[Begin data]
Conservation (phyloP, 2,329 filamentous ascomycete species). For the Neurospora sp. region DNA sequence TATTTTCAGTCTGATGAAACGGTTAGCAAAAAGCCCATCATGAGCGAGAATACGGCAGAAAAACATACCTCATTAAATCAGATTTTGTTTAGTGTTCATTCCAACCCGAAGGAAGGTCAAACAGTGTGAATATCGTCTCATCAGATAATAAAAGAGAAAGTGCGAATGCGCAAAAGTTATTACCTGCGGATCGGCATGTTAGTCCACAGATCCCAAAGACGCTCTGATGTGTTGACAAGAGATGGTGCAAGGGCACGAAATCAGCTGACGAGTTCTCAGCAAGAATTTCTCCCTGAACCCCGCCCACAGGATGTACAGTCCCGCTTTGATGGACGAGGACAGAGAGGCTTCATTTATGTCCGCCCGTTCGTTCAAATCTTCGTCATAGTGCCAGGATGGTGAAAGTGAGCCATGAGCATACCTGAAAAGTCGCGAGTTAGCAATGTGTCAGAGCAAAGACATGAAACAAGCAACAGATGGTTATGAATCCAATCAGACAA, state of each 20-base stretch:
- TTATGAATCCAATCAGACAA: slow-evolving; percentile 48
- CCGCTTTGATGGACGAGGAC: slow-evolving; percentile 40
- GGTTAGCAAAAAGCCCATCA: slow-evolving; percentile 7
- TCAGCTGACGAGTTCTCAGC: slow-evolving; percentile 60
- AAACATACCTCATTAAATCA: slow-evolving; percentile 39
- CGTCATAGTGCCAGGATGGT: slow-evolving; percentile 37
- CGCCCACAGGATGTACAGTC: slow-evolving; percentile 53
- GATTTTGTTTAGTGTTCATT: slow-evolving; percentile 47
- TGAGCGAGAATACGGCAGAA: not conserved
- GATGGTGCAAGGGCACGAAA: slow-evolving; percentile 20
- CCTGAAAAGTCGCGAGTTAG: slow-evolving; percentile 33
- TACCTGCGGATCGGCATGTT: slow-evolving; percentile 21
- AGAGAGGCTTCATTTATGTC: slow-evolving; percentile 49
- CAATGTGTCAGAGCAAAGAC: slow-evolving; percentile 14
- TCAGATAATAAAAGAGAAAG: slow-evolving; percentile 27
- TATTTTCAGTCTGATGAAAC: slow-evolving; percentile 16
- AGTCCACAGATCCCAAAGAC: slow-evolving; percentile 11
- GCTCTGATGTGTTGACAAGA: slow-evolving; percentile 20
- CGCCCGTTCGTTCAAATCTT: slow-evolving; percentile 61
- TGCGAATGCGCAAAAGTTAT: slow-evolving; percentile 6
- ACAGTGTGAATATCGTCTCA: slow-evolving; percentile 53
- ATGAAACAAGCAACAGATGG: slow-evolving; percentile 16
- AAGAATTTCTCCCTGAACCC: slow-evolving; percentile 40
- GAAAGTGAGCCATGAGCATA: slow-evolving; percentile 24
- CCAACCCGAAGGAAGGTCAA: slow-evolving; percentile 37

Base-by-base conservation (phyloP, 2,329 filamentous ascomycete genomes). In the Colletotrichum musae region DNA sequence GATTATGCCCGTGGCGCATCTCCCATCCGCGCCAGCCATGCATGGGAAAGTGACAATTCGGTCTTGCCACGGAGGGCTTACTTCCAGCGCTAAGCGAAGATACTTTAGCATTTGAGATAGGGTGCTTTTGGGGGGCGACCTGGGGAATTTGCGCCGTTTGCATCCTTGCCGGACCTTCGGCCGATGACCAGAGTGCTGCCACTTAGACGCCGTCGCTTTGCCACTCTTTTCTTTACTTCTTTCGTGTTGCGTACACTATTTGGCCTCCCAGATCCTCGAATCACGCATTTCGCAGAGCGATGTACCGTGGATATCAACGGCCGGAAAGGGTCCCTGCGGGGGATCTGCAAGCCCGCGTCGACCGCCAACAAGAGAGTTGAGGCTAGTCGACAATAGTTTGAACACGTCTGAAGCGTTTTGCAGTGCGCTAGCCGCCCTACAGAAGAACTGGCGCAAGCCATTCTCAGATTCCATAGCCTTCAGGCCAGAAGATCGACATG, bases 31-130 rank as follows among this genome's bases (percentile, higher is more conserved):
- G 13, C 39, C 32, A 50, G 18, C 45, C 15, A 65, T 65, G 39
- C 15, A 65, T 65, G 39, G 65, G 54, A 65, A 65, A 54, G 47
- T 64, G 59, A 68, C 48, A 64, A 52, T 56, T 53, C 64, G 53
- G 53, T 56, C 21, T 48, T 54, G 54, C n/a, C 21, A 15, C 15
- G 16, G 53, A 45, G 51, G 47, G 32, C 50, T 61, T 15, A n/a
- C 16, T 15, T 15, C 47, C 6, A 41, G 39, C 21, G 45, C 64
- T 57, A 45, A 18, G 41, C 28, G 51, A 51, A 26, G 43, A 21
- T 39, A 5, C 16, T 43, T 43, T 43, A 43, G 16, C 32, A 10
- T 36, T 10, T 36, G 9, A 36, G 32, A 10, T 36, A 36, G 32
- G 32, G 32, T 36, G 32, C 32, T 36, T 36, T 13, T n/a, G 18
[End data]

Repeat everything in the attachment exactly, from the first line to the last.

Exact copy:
Conservation (phyloP, 2,329 filamentous ascomycete species). For the Neurospora sp. region DNA sequence TATTTTCAGTCTGATGAAACGGTTAGCAAAAAGCCCATCATGAGCGAGAATACGGCAGAAAAACATACCTCATTAAATCAGATTTTGTTTAGTGTTCATTCCAACCCGAAGGAAGGTCAAACAGTGTGAATATCGTCTCATCAGATAATAAAAGAGAAAGTGCGAATGCGCAAAAGTTATTACCTGCGGATCGGCATGTTAGTCCACAGATCCCAAAGACGCTCTGATGTGTTGACAAGAGATGGTGCAAGGGCACGAAATCAGCTGACGAGTTCTCAGCAAGAATTTCTCCCTGAACCCCGCCCACAGGATGTACAGTCCCGCTTTGATGGACGAGGACAGAGAGGCTTCATTTATGTCCGCCCGTTCGTTCAAATCTTCGTCATAGTGCCAGGATGGTGAAAGTGAGCCATGAGCATACCTGAAAAGTCGCGAGTTAGCAATGTGTCAGAGCAAAGACATGAAACAAGCAACAGATGGTTATGAATCCAATCAGACAA, state of each 20-base stretch:
- TTATGAATCCAATCAGACAA: slow-evolving; percentile 48
- CCGCTTTGATGGACGAGGAC: slow-evolving; percentile 40
- GGTTAGCAAAAAGCCCATCA: slow-evolving; percentile 7
- TCAGCTGACGAGTTCTCAGC: slow-evolving; percentile 60
- AAACATACCTCATTAAATCA: slow-evolving; percentile 39
- CGTCATAGTGCCAGGATGGT: slow-evolving; percentile 37
- CGCCCACAGGATGTACAGTC: slow-evolving; percentile 53
- GATTTTGTTTAGTGTTCATT: slow-evolving; percentile 47
- TGAGCGAGAATACGGCAGAA: not conserved
- GATGGTGCAAGGGCACGAAA: slow-evolving; percentile 20
- CCTGAAAAGTCGCGAGTTAG: slow-evolving; percentile 33
- TACCTGCGGATCGGCATGTT: slow-evolving; percentile 21
- AGAGAGGCTTCATTTATGTC: slow-evolving; percentile 49
- CAATGTGTCAGAGCAAAGAC: slow-evolving; percentile 14
- TCAGATAATAAAAGAGAAAG: slow-evolving; percentile 27
- TATTTTCAGTCTGATGAAAC: slow-evolving; percentile 16
- AGTCCACAGATCCCAAAGAC: slow-evolving; percentile 11
- GCTCTGATGTGTTGACAAGA: slow-evolving; percentile 20
- CGCCCGTTCGTTCAAATCTT: slow-evolving; percentile 61
- TGCGAATGCGCAAAAGTTAT: slow-evolving; percentile 6
- ACAGTGTGAATATCGTCTCA: slow-evolving; percentile 53
- ATGAAACAAGCAACAGATGG: slow-evolving; percentile 16
- AAGAATTTCTCCCTGAACCC: slow-evolving; percentile 40
- GAAAGTGAGCCATGAGCATA: slow-evolving; percentile 24
- CCAACCCGAAGGAAGGTCAA: slow-evolving; percentile 37

Base-by-base conservation (phyloP, 2,329 filamentous ascomycete genomes). In the Colletotrichum musae region DNA sequence GATTATGCCCGTGGCGCATCTCCCATCCGCGCCAGCCATGCATGGGAAAGTGACAATTCGGTCTTGCCACGGAGGGCTTACTTCCAGCGCTAAGCGAAGATACTTTAGCATTTGAGATAGGGTGCTTTTGGGGGGCGACCTGGGGAATTTGCGCCGTTTGCATCCTTGCCGGACCTTCGGCCGATGACCAGAGTGCTGCCACTTAGACGCCGTCGCTTTGCCACTCTTTTCTTTACTTCTTTCGTGTTGCGTACACTATTTGGCCTCCCAGATCCTCGAATCACGCATTTCGCAGAGCGATGTACCGTGGATATCAACGGCCGGAAAGGGTCCCTGCGGGGGATCTGCAAGCCCGCGTCGACCGCCAACAAGAGAGTTGAGGCTAGTCGACAATAGTTTGAACACGTCTGAAGCGTTTTGCAGTGCGCTAGCCGCCCTACAGAAGAACTGGCGCAAGCCATTCTCAGATTCCATAGCCTTCAGGCCAGAAGATCGACATG, bases 31-130 rank as follows among this genome's bases (percentile, higher is more conserved):
- G 13, C 39, C 32, A 50, G 18, C 45, C 15, A 65, T 65, G 39
- C 15, A 65, T 65, G 39, G 65, G 54, A 65, A 65, A 54, G 47
- T 64, G 59, A 68, C 48, A 64, A 52, T 56, T 53, C 64, G 53
- G 53, T 56, C 21, T 48, T 54, G 54, C n/a, C 21, A 15, C 15
- G 16, G 53, A 45, G 51, G 47, G 32, C 50, T 61, T 15, A n/a
- C 16, T 15, T 15, C 47, C 6, A 41, G 39, C 21, G 45, C 64
- T 57, A 45, A 18, G 41, C 28, G 51, A 51, A 26, G 43, A 21
- T 39, A 5, C 16, T 43, T 43, T 43, A 43, G 16, C 32, A 10
- T 36, T 10, T 36, G 9, A 36, G 32, A 10, T 36, A 36, G 32
- G 32, G 32, T 36, G 32, C 32, T 36, T 36, T 13, T n/a, G 18